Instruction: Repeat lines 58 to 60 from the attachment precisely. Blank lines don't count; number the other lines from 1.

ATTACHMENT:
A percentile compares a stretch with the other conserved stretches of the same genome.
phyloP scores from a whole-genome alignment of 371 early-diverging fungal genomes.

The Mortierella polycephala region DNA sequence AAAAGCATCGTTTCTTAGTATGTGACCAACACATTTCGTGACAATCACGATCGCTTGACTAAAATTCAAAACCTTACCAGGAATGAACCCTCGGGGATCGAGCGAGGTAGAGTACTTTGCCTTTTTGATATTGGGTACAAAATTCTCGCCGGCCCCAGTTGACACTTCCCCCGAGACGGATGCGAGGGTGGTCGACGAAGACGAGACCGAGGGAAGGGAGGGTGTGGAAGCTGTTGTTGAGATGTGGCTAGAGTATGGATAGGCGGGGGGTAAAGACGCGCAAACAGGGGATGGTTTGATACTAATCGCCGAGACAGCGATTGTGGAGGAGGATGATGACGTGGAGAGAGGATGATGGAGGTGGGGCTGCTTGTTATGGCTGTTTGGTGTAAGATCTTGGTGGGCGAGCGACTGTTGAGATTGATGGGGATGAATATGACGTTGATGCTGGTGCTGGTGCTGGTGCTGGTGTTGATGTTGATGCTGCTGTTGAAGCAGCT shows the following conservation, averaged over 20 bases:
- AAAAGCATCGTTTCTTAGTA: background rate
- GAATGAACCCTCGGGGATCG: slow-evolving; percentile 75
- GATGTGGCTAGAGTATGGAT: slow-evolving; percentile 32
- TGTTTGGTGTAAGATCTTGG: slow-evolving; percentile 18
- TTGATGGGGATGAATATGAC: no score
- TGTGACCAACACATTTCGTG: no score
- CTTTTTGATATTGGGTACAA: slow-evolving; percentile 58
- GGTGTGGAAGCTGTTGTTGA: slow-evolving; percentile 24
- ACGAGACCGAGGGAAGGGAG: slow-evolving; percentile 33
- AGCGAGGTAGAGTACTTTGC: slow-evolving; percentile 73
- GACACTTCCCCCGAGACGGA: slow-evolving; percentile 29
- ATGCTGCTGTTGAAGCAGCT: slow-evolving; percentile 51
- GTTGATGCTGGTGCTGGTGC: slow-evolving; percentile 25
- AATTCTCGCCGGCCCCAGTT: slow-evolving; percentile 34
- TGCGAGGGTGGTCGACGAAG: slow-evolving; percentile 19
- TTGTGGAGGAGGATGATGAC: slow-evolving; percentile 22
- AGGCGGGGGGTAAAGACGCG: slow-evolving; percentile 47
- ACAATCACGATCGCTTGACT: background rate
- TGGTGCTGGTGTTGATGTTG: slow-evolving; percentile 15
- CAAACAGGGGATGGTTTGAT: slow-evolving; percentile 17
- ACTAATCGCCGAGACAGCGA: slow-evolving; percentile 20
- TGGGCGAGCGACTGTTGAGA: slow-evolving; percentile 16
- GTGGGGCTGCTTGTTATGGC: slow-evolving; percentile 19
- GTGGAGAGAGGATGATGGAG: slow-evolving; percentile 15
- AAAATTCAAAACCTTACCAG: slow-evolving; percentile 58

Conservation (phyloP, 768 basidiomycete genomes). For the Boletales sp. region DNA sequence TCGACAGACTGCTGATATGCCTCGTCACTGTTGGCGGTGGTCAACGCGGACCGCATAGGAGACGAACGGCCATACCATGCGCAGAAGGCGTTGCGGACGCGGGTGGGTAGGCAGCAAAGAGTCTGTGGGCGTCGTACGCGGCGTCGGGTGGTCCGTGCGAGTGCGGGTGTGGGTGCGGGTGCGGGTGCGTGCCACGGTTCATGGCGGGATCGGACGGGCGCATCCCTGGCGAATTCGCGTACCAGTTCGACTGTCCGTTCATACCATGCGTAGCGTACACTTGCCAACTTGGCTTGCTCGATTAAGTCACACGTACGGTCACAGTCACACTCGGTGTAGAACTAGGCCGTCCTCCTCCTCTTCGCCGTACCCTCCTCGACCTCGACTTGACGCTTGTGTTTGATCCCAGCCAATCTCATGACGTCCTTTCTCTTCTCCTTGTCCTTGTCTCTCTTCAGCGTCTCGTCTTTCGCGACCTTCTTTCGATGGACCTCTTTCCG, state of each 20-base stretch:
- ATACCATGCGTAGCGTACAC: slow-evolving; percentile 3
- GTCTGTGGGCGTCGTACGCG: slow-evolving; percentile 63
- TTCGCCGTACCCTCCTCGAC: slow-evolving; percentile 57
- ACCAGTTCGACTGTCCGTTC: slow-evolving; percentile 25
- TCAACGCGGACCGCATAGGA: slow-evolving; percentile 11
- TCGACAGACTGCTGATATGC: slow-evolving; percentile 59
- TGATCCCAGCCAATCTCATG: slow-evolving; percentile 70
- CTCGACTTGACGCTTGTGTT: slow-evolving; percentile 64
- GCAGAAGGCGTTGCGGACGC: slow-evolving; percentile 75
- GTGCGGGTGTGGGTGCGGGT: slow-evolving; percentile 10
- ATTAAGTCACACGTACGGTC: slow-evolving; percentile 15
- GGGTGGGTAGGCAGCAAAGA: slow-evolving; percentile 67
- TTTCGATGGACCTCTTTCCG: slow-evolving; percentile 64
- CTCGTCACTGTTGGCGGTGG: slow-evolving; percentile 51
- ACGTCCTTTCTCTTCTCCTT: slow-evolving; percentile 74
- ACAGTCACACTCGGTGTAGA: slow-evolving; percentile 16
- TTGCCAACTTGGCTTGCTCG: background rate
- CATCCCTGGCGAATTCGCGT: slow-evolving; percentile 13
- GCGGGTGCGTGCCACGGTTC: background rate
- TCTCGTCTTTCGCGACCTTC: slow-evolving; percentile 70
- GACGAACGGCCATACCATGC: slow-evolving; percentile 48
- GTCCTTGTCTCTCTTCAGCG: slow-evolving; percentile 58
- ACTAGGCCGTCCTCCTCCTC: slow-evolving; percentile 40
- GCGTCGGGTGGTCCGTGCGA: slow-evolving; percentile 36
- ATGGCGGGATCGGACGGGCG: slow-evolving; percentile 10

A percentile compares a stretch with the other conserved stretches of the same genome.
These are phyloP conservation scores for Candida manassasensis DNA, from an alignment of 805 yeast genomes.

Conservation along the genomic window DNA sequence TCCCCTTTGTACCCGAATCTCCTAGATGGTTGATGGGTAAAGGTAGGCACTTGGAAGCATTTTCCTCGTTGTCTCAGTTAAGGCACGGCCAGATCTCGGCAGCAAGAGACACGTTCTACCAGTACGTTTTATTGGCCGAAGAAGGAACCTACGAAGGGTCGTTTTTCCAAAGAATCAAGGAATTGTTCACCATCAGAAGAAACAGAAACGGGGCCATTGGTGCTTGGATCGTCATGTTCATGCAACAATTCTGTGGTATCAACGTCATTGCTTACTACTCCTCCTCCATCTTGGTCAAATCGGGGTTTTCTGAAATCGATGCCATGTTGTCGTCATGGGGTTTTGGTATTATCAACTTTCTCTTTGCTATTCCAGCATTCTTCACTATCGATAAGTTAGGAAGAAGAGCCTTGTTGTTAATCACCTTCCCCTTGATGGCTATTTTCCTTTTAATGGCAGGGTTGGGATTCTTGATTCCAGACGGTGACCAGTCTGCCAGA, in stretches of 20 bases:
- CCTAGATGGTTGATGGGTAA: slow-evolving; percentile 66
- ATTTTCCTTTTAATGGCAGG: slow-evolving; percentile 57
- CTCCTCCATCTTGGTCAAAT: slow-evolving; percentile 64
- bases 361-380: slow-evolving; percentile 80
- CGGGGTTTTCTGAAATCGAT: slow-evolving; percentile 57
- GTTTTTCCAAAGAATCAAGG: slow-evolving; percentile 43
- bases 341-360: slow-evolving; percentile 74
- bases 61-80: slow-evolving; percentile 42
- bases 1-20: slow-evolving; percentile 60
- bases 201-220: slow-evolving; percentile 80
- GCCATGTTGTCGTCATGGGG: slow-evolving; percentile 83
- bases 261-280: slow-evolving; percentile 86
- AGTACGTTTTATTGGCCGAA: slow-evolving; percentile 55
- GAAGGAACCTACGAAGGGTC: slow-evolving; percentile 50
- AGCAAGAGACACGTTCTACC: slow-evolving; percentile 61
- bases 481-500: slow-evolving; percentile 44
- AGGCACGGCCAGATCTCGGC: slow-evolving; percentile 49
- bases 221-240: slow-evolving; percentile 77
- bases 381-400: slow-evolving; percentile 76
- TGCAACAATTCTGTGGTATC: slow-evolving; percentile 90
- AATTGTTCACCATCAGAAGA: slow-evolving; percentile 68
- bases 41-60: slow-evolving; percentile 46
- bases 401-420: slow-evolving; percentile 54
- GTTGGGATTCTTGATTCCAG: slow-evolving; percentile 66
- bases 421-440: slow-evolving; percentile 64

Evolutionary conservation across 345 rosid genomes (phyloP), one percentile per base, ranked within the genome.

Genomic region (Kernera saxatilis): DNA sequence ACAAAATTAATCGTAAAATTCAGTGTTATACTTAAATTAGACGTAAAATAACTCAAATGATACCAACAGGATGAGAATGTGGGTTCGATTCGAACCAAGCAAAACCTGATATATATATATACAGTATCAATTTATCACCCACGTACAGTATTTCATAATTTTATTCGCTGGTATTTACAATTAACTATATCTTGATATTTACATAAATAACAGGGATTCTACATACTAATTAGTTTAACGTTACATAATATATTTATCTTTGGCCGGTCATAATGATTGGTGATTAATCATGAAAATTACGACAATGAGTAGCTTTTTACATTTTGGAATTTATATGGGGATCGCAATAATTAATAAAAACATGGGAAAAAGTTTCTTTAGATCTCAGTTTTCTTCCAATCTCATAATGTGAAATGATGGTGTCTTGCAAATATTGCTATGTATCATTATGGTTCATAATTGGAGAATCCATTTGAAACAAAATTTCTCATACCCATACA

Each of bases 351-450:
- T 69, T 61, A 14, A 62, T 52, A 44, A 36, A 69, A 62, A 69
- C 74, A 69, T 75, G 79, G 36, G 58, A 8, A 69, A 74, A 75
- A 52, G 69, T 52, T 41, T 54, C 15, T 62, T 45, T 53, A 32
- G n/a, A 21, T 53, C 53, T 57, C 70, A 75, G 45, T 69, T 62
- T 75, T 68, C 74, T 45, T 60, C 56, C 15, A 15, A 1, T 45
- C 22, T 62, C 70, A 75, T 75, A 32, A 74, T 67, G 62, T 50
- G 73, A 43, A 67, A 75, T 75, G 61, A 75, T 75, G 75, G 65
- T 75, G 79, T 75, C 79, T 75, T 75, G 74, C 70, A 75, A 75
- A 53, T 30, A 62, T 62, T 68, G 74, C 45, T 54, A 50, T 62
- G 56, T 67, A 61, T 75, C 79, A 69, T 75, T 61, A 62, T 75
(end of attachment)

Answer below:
- CCTAGATGGTTGATGGGTAA: slow-evolving; percentile 66
- ATTTTCCTTTTAATGGCAGG: slow-evolving; percentile 57
- CTCCTCCATCTTGGTCAAAT: slow-evolving; percentile 64